Everyone simply knows Carlos Arredondo as the man in the cowboy hat who when the bombs exploded during the Boston Marathon on Monday, instead of running away from the devastation, he ran into it.
And he saved lives.
However, it’s his new title as a hero that isn’t lost on his family, including ex-wife Victoria Foley, with whom they had two sons, Alexander and Brian.
They are the reasons Carlos was at the finish line that fateful day — and the reasons he saved so many people.
In 2004, Arredondo’s son, Marine Lance Cpl. Alexander Arredondo died in battle in Najaf, Iraq.
And seven years later his son Brian, 24, took his own life.
Carlos was participating in the race to support an organization paying tribute to fallen soldiers.
(Photo: Carlos Arredondo by Getty Images)
“That man has always ran towards danger,” Victoria told Celebuzz with a chuckle.
“He’s that kind of guy. He sees people in trouble and he helps them,” she added, speaking of the now-iconic photograph of Carlos, complete with his cowboy hat, rushing a severely injured man in a wheelchair to safety — and becoming the face of all the brave men and women who came to the rescue.
(Photo: A young Alexander, Carlos and Brian Arredondo)
“I saw the one man he’s helping [in the photo] and it doesn’t look real. To see him do that without hesitation is just amazing,” she added.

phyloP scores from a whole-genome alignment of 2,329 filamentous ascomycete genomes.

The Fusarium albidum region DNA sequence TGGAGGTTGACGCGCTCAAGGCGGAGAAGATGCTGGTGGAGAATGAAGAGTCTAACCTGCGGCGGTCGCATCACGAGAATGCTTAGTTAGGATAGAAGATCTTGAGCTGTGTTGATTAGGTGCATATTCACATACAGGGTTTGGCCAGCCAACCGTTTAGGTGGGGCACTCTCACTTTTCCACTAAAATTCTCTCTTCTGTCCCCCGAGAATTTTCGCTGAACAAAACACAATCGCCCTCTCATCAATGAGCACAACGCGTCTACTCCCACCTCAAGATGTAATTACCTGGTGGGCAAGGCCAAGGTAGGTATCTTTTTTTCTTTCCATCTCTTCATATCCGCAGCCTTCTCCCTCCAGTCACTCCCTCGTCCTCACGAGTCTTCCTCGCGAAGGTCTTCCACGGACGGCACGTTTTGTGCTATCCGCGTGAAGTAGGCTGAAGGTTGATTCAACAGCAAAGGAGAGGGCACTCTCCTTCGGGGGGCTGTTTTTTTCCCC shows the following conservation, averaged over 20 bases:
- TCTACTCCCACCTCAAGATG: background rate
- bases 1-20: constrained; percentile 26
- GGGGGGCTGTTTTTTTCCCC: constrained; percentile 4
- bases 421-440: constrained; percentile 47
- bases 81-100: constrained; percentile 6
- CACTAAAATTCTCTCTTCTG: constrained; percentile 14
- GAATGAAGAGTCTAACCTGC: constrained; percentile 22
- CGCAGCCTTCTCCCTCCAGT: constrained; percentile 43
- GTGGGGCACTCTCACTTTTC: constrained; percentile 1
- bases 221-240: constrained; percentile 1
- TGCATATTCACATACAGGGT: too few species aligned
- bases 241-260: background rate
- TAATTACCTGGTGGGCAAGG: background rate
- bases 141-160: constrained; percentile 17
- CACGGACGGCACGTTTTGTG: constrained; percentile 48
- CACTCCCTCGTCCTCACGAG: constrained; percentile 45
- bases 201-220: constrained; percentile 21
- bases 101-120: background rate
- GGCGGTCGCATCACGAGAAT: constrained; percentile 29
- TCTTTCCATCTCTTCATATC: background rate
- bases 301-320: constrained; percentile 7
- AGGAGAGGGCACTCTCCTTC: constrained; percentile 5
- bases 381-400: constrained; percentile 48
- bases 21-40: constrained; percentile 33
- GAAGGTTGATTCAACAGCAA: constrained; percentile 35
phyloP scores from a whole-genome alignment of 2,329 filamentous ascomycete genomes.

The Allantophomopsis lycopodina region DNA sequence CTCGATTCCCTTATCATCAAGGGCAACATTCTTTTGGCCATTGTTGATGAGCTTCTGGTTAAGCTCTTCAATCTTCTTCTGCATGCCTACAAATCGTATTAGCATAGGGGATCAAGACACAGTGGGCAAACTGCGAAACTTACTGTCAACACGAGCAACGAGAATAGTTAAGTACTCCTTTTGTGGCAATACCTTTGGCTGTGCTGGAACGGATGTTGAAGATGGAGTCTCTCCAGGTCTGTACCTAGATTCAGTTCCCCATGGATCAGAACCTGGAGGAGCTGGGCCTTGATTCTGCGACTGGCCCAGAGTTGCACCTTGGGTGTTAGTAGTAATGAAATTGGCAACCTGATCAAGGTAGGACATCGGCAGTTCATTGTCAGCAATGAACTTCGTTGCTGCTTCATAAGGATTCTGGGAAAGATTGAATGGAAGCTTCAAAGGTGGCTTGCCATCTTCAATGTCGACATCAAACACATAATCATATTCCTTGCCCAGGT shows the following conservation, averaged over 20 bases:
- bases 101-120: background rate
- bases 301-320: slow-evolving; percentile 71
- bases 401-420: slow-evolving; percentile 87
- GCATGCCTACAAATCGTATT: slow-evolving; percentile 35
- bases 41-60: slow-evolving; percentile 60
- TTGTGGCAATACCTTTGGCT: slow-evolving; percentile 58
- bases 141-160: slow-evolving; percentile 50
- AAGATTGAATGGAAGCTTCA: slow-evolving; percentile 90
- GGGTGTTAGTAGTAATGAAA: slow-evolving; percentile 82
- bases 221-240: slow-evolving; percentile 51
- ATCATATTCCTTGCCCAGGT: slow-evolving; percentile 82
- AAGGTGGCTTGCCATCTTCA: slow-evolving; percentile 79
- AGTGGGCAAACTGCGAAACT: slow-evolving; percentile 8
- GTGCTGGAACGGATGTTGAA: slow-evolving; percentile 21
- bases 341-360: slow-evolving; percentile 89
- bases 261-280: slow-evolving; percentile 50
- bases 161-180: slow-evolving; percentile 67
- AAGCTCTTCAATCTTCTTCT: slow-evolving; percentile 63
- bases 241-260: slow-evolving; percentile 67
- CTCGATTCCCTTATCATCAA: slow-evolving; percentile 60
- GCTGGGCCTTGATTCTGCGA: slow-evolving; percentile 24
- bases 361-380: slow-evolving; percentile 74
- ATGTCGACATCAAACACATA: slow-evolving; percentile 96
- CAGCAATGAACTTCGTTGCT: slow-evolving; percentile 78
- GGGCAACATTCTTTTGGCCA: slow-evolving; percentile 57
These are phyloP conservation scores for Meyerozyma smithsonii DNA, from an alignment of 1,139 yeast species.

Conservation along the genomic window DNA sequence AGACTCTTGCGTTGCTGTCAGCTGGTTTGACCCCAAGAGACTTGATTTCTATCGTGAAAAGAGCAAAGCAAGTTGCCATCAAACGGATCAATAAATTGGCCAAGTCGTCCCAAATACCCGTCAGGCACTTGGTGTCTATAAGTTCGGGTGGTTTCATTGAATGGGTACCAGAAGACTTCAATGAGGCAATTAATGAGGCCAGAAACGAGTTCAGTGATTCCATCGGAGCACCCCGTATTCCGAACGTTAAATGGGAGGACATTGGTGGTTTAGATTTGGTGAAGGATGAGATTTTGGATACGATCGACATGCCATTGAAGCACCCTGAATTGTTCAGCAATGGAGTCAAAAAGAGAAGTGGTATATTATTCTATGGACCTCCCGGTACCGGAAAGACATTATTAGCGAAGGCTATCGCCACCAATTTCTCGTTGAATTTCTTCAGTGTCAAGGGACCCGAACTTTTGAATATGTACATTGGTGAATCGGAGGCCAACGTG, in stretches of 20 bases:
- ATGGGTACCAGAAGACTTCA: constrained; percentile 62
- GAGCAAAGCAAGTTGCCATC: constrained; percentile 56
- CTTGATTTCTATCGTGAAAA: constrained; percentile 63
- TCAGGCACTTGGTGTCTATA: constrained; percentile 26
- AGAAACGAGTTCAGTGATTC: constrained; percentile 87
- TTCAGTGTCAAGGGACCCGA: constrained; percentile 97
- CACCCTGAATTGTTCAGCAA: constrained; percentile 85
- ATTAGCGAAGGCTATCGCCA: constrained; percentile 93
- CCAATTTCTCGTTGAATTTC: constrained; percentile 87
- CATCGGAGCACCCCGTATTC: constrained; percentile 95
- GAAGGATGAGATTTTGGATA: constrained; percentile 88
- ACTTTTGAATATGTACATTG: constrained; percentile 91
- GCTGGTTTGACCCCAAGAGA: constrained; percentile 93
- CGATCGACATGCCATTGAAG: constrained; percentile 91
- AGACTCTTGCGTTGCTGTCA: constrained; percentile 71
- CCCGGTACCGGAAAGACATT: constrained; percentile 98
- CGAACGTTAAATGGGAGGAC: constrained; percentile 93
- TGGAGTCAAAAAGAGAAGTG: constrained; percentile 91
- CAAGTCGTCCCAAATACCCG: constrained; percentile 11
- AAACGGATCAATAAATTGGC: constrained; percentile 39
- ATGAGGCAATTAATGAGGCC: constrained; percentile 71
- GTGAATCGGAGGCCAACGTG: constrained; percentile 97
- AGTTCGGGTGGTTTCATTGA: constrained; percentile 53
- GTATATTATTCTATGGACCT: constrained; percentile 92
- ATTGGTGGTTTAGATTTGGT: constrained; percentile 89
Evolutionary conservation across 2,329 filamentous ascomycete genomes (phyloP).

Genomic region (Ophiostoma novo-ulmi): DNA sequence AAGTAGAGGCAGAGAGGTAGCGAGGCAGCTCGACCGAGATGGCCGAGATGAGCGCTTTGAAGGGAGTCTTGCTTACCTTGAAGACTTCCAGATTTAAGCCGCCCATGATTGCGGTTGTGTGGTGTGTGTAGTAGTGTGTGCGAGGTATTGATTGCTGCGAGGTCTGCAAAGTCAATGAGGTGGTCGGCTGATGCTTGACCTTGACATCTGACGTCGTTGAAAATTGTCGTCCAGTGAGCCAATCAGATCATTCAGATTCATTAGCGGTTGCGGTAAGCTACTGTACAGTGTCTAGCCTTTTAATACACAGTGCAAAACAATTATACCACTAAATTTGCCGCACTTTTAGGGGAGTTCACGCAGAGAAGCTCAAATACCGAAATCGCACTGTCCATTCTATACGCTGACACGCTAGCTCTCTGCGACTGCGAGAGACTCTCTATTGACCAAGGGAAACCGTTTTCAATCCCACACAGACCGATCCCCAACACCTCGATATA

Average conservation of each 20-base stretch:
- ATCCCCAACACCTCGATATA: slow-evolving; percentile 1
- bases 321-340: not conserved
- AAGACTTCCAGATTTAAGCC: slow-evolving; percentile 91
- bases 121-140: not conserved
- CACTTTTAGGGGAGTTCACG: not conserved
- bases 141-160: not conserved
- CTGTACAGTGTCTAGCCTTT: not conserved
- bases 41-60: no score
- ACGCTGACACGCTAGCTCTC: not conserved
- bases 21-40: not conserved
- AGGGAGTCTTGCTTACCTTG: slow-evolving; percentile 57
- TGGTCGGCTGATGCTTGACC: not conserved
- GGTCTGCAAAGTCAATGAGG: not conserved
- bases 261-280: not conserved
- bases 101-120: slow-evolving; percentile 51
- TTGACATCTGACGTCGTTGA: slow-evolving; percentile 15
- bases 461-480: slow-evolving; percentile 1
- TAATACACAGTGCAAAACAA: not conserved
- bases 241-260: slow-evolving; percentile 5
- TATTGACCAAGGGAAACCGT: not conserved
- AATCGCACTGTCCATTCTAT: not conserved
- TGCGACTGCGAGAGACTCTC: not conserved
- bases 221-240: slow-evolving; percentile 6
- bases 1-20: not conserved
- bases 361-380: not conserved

Victoria says that natural instinct has been engrained in the 53-year-old since he was a young man who volunteered as a firefighter in Costa Rica.
“It’s just who he is,” she said.
But her thoughts also turn to her son.
“My son Brian would have went with him that day. They went together every year.”
“They invited me to run every year, but it’s hard for me. But he’s been very active and doesn’t want people to forget them,” Victoria said of her former husband, who she admits haven’t been close since their divorce in 1996.
“It’s a commendable thing. Somebody had to have put him there for a reason.”
(Photo: Alexander, Carlos and Brian Arredondo)
Foley said that Monday’s tragic events have given her a new perspective.
“When I saw their father doing what he did, it made me more forgiving and appreciative.
“I had a dream about my son Brian the night before the marathon. And I shed some tears because I missed him and he would have gone to the marathon.
“And I said, I bet you Carlos is there. And when I came home and turned on the TV the first person I thought of was him.
(Photo: Nathaniel Foley, Alexander Arredondo, Victoria Foley and Brian Arredondo)
“I tried to call to see if he was okay and I didn’t get through. I wanted to apologize and I had hoped I didn’t miss my chance.”
And there is no doubt, Victoria says, that their sons were watching over him that afternoon.
“God bless the man. When somebody does something good like that, it erases the bad things in the past. I know they’d be proud of their father,” she said.
“My boys would have stood tall. They would have said ‘that’s my dad.’”
(Photo: Alexander and Brian Arredondo)
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